Vote due on Superblock money

March 17, 1995|By Consella A. Lee | Consella A. Lee,Sun Staff Writer

Anne Arundel County's House delegation could give the Glen Burnie urban renewal project a jump start if it approves a $1 million bond bill that could allow construction of an ice rink and amphitheater in one corner of the Superblock.

The vote on the bill, originally scheduled for today, probably will be held next week, according to Del. Janet Greenip, a Severna Park Republican.

The 7,200-square-foot rink would take up less than half an acre in the southwest corner of the 5.6-acre gravel parking lot that is the last piece of undeveloped, county-owned land in the Glen Burnie urban renewal district.

The site, bordered by Ritchie Highway, Crain Highway and Delaware Avenue, has been vacant for 15 years as developers have failed to come up with a plan residents and county officials would approve.

The rink and amphitheater are part of County Executive John G. Gary's plan to get developers interested in the rest of the parcel. The county would build the ice rink and amphitheater and turn over the nearby Arundel Center North to Anne Arundel Community College. A developer would complete the block as a village center with shops, housing and restaurants.

Mr. Gary would have to match the state's $1 million to build the rink.

The Glen Burnie Town Center Committee saw a rough sketch of the plan Tuesday. "We were just doing a concept discussion so the committee can get an idea for how the area could look," said Patricia A. Barland, the county's urban renewal program manager.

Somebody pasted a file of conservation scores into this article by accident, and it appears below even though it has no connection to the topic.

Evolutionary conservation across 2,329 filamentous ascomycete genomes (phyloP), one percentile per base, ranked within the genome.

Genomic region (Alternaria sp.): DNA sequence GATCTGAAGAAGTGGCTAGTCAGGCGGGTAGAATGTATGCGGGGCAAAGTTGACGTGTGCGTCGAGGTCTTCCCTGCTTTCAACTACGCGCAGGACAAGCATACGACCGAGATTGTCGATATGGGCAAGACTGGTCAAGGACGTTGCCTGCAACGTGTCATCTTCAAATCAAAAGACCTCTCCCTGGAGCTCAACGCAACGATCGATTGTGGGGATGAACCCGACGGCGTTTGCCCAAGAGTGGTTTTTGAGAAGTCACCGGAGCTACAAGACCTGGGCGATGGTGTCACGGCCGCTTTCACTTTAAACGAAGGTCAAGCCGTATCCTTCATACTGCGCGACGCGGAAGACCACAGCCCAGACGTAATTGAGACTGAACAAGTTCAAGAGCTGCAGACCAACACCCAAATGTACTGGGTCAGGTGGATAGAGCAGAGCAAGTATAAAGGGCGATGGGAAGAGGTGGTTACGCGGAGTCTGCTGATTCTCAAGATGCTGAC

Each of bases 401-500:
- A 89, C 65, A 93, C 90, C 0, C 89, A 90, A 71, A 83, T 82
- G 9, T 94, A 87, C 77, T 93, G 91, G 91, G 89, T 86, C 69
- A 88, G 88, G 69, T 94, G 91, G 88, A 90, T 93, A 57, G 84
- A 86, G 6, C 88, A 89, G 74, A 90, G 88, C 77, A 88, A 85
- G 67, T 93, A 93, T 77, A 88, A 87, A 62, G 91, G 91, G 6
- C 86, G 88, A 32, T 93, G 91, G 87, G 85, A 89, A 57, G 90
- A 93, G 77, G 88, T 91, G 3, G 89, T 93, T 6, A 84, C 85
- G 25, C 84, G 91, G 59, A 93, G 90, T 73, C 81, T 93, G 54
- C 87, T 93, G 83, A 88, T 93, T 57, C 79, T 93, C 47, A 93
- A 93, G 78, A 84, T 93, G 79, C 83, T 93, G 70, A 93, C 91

The rink would be about two-thirds the size of the $1 million ice rink at Quiet Waters Park in Annapolis, which is big enough to accommodate hockey matches, Ms. Barland said.

John T. Keene, chief of the Planning and Construction Division for the Department of Recreation and Parks, said the Glen Burnie rink would cost about $600,000 to build. He had no estimates of the cost of the amphitheater.

"The idea was to have some dual use of space so it could be used as an ice rink in the winter and in the warmer months, people could sit in the area for shows," said Richard Josephson, chief of the Long-Range Planning Division of the county Department of Planning and Code Enforcement.

The town center committee voted unanimously Tuesday to support the project, Ms. Barland said. The Northern Anne Arundel Chamber of Commerce also supports the project, she said.

The committee envisions a rink similar to one at Fountain Square Pavilion in Reston, Va., Ms. Barland said.

That 6,600 square-foot rink is used for ice skating from November to March. It is partly covered by a 44-foot high, cantilevered glass roof. It can be enclosed with fabric panels and has a built in sound and lighting system for shows in

warm-weather months.

Mr. Gary wants the town center committee to complete by June a request for proposals for development of the rest of the Superblock.

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